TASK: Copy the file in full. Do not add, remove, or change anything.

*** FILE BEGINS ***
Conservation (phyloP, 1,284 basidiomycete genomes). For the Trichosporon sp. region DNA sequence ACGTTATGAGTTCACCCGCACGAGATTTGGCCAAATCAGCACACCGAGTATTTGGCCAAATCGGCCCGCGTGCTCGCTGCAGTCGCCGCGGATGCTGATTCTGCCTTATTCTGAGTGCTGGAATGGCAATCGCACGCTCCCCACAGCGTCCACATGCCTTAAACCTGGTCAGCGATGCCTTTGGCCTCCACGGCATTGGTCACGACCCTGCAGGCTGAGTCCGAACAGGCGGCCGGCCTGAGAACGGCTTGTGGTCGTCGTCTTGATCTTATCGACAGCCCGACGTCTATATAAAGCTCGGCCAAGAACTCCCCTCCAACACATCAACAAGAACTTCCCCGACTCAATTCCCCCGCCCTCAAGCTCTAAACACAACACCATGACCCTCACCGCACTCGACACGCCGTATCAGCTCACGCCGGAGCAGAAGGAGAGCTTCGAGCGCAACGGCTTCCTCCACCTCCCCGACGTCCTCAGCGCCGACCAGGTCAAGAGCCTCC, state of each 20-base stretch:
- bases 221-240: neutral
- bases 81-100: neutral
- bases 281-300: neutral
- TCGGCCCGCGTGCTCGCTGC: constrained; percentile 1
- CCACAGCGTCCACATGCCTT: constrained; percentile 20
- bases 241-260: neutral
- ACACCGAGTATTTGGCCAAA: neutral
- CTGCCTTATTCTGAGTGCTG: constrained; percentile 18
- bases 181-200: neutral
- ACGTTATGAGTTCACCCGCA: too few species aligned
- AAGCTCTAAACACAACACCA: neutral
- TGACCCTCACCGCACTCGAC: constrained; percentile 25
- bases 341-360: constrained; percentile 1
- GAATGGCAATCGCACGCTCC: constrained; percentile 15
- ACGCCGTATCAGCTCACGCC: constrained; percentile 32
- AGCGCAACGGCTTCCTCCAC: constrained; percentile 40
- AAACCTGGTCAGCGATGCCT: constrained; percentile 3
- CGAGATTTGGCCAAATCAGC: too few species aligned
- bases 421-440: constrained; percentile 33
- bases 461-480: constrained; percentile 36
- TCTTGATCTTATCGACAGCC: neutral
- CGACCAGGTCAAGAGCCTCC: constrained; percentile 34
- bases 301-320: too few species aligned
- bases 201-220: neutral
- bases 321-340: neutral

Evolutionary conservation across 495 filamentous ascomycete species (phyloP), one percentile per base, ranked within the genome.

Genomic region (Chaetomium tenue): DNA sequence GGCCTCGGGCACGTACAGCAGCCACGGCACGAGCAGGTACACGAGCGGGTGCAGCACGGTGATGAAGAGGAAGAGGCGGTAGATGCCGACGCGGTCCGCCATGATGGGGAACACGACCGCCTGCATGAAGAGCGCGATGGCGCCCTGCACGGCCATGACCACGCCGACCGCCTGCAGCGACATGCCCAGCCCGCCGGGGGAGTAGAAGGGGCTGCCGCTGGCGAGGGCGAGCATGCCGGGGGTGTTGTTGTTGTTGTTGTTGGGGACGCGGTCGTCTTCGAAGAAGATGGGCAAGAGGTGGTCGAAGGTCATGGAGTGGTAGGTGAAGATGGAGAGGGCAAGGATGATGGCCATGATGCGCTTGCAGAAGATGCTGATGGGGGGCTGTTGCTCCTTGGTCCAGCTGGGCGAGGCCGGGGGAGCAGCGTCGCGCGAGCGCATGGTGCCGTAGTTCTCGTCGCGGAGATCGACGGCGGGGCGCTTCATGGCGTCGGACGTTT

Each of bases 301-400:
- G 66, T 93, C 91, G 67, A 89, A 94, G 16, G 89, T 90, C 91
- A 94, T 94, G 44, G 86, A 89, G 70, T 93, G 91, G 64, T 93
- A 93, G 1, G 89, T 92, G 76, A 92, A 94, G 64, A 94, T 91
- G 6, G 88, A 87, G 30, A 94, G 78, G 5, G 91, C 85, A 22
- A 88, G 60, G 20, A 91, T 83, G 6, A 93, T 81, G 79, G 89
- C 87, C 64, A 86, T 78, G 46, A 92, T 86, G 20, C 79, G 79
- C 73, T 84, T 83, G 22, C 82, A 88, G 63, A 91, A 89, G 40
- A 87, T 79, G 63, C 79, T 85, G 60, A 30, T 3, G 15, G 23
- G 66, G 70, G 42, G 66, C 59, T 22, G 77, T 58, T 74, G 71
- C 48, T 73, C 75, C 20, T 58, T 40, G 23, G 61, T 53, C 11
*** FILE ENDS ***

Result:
Conservation (phyloP, 1,284 basidiomycete genomes). For the Trichosporon sp. region DNA sequence ACGTTATGAGTTCACCCGCACGAGATTTGGCCAAATCAGCACACCGAGTATTTGGCCAAATCGGCCCGCGTGCTCGCTGCAGTCGCCGCGGATGCTGATTCTGCCTTATTCTGAGTGCTGGAATGGCAATCGCACGCTCCCCACAGCGTCCACATGCCTTAAACCTGGTCAGCGATGCCTTTGGCCTCCACGGCATTGGTCACGACCCTGCAGGCTGAGTCCGAACAGGCGGCCGGCCTGAGAACGGCTTGTGGTCGTCGTCTTGATCTTATCGACAGCCCGACGTCTATATAAAGCTCGGCCAAGAACTCCCCTCCAACACATCAACAAGAACTTCCCCGACTCAATTCCCCCGCCCTCAAGCTCTAAACACAACACCATGACCCTCACCGCACTCGACACGCCGTATCAGCTCACGCCGGAGCAGAAGGAGAGCTTCGAGCGCAACGGCTTCCTCCACCTCCCCGACGTCCTCAGCGCCGACCAGGTCAAGAGCCTCC, state of each 20-base stretch:
- bases 221-240: neutral
- bases 81-100: neutral
- bases 281-300: neutral
- TCGGCCCGCGTGCTCGCTGC: constrained; percentile 1
- CCACAGCGTCCACATGCCTT: constrained; percentile 20
- bases 241-260: neutral
- ACACCGAGTATTTGGCCAAA: neutral
- CTGCCTTATTCTGAGTGCTG: constrained; percentile 18
- bases 181-200: neutral
- ACGTTATGAGTTCACCCGCA: too few species aligned
- AAGCTCTAAACACAACACCA: neutral
- TGACCCTCACCGCACTCGAC: constrained; percentile 25
- bases 341-360: constrained; percentile 1
- GAATGGCAATCGCACGCTCC: constrained; percentile 15
- ACGCCGTATCAGCTCACGCC: constrained; percentile 32
- AGCGCAACGGCTTCCTCCAC: constrained; percentile 40
- AAACCTGGTCAGCGATGCCT: constrained; percentile 3
- CGAGATTTGGCCAAATCAGC: too few species aligned
- bases 421-440: constrained; percentile 33
- bases 461-480: constrained; percentile 36
- TCTTGATCTTATCGACAGCC: neutral
- CGACCAGGTCAAGAGCCTCC: constrained; percentile 34
- bases 301-320: too few species aligned
- bases 201-220: neutral
- bases 321-340: neutral

Evolutionary conservation across 495 filamentous ascomycete species (phyloP), one percentile per base, ranked within the genome.

Genomic region (Chaetomium tenue): DNA sequence GGCCTCGGGCACGTACAGCAGCCACGGCACGAGCAGGTACACGAGCGGGTGCAGCACGGTGATGAAGAGGAAGAGGCGGTAGATGCCGACGCGGTCCGCCATGATGGGGAACACGACCGCCTGCATGAAGAGCGCGATGGCGCCCTGCACGGCCATGACCACGCCGACCGCCTGCAGCGACATGCCCAGCCCGCCGGGGGAGTAGAAGGGGCTGCCGCTGGCGAGGGCGAGCATGCCGGGGGTGTTGTTGTTGTTGTTGTTGGGGACGCGGTCGTCTTCGAAGAAGATGGGCAAGAGGTGGTCGAAGGTCATGGAGTGGTAGGTGAAGATGGAGAGGGCAAGGATGATGGCCATGATGCGCTTGCAGAAGATGCTGATGGGGGGCTGTTGCTCCTTGGTCCAGCTGGGCGAGGCCGGGGGAGCAGCGTCGCGCGAGCGCATGGTGCCGTAGTTCTCGTCGCGGAGATCGACGGCGGGGCGCTTCATGGCGTCGGACGTTT

Each of bases 301-400:
- G 66, T 93, C 91, G 67, A 89, A 94, G 16, G 89, T 90, C 91
- A 94, T 94, G 44, G 86, A 89, G 70, T 93, G 91, G 64, T 93
- A 93, G 1, G 89, T 92, G 76, A 92, A 94, G 64, A 94, T 91
- G 6, G 88, A 87, G 30, A 94, G 78, G 5, G 91, C 85, A 22
- A 88, G 60, G 20, A 91, T 83, G 6, A 93, T 81, G 79, G 89
- C 87, C 64, A 86, T 78, G 46, A 92, T 86, G 20, C 79, G 79
- C 73, T 84, T 83, G 22, C 82, A 88, G 63, A 91, A 89, G 40
- A 87, T 79, G 63, C 79, T 85, G 60, A 30, T 3, G 15, G 23
- G 66, G 70, G 42, G 66, C 59, T 22, G 77, T 58, T 74, G 71
- C 48, T 73, C 75, C 20, T 58, T 40, G 23, G 61, T 53, C 11